The universe sings to us in gravitational waves, and we're starting to listen. Michelle Thaller discusses the discovery of gravitational waves and their unusual effects in her latest astronomy podcast.
Surely one of the most profoundly wonderful and strange ideas in modern physics is that empty space, coupled with time itself, is a thing that can be bent and stretched, and even made to ripple like waves on a pond.
More than 100 years ago, Albert Einstein described gravity as a bending of space and time; anything with mass, from an electron to a supermassive black hole, can bend the universe around it, distorting the measurements of our rulers and clocks in the process. And if this mass happens to move around, spacetime responds to that motion, creating waves of gravity. Incredibly, we exist in a matrix of constantly bending and rippling spacetime.
Luckily for us, it takes a huge amount of energy to generate even a tiny distortion, compared to our human scale. These waves are so small that our most advanced detection devices have just barely been able to tease out signals from one of the most violent events the universe has to offer: two merging, massive black holes. In September 2015, twin detectors that make up the Laser Interferometric Gravitational Wave Observatory (LIGO) shook slightly as the waves from a black hole merger 1.3 billion light-years away reached Earth. This event was the first confirmed detection of a gravitational wave, and by the time it passed us by, the ripple was many, many times smaller than the diameter of a single proton. But that was enough for LIGO.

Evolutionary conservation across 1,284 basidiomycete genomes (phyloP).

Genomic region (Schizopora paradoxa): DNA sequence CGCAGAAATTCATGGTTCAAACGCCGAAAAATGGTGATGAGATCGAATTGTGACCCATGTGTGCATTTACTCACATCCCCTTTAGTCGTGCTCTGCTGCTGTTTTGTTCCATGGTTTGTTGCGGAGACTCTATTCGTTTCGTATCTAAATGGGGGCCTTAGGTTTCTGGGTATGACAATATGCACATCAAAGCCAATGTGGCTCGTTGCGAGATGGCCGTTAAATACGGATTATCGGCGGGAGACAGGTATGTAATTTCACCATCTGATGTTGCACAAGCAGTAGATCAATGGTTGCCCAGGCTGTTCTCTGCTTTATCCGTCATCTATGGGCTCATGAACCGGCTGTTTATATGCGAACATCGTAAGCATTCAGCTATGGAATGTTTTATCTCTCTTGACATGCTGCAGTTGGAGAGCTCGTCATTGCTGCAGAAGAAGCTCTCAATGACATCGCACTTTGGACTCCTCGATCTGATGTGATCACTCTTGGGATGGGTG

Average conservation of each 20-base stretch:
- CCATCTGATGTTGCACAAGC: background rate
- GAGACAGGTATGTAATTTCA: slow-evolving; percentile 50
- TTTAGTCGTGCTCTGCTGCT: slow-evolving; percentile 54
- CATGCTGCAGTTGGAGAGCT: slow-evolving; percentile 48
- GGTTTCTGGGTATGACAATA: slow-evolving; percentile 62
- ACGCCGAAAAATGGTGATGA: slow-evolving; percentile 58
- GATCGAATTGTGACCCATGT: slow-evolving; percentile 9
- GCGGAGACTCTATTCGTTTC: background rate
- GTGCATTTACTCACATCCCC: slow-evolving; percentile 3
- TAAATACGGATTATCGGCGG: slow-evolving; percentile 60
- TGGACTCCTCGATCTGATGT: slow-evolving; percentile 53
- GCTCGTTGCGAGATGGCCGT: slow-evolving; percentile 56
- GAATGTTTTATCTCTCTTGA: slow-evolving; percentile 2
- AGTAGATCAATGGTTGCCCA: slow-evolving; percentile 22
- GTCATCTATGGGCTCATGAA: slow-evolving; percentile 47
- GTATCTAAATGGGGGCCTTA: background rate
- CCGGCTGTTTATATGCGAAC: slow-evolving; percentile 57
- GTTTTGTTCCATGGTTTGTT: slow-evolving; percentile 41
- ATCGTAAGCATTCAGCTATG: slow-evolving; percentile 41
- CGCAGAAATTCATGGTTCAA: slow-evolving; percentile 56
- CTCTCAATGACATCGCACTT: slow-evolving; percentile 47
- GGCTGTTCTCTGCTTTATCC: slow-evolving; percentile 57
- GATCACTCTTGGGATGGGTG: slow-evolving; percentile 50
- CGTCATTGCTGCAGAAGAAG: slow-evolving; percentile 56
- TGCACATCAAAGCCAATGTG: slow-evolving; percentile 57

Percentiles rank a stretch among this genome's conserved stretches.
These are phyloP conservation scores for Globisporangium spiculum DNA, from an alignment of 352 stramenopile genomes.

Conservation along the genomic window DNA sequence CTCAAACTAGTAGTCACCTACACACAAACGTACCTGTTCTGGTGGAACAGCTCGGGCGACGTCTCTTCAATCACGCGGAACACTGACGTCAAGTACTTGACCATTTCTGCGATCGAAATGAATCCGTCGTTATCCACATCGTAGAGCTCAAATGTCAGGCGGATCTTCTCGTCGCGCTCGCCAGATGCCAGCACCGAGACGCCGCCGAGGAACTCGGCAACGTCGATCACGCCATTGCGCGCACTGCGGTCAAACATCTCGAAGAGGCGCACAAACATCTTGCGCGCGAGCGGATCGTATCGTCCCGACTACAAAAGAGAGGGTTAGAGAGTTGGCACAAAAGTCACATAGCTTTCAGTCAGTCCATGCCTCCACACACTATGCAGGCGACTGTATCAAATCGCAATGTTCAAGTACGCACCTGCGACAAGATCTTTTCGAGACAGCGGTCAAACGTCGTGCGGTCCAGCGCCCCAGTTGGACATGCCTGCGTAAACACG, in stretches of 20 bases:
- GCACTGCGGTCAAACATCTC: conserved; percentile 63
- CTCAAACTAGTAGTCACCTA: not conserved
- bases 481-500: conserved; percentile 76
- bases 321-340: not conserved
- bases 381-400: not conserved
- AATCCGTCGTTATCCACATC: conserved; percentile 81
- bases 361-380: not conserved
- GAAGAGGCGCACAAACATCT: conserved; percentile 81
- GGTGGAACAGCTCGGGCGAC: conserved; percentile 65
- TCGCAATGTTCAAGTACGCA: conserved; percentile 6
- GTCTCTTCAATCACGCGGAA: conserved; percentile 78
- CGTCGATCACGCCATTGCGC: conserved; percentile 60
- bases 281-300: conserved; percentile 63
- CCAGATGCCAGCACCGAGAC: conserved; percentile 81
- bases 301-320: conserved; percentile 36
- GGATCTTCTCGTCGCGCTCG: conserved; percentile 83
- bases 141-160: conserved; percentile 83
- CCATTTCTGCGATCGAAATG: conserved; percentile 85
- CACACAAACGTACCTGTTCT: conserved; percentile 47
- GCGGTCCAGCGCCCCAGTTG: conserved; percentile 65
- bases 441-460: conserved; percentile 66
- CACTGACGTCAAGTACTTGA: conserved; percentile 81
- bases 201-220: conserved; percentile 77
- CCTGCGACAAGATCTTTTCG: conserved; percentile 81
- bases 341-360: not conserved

In this episode of Orbital Path, Professor Jana Levin, a theoretical physicist at Columbia University, tells us the remarkable story about how LIGO came to catch those elusive waves for the first time, turning new eyes, or more accurately, new ears, on to the sound of the universe itself.
If we indeed live in a rippling and undulating universe, are there consequences of gravitational waves we can see, even if the waves themselves were not detected? Marco Chiaberge (STScI) thinks he may have seen just that. Using the Hubble Space Telescope, Chiaberge found a very strange galaxy that appears to be hurling a supermassive black hole out of its core.
Bright, active galaxies are usually powered by black holes millions or billions of times the mass of the Sun in their cores, probably the end result of many smaller black holes colliding and merging over huge timescales. It would make sense, then, that these hugely massive objects would rest right in the center, at the center of mass of their galaxies, everything else spinning around them. But in this case, a black hole with the mass of a billion Suns has been sent careening out of its galaxy at over 4 million mph. Can we all just pause for a moment and consider that? What could possibly have the energy to accelerate a billion solar masses to such immense speeds?
Chiaberge thinks gravitational waves might be the answer. If two huge black holes merge in some rare and unbalanced say, the resulting waves might have gone off asymmetrically, like a bullet fired out of a gun. And the black hole got kicked hard by the recoil.
How else do gravitational waves influence the universe around us? What sorts of exotic objects will we find with the next generation of gravitational wave observatories? We have hardly any idea yet. The universe has been singing to us all along, but only in the last two years have we opened our ears to listen.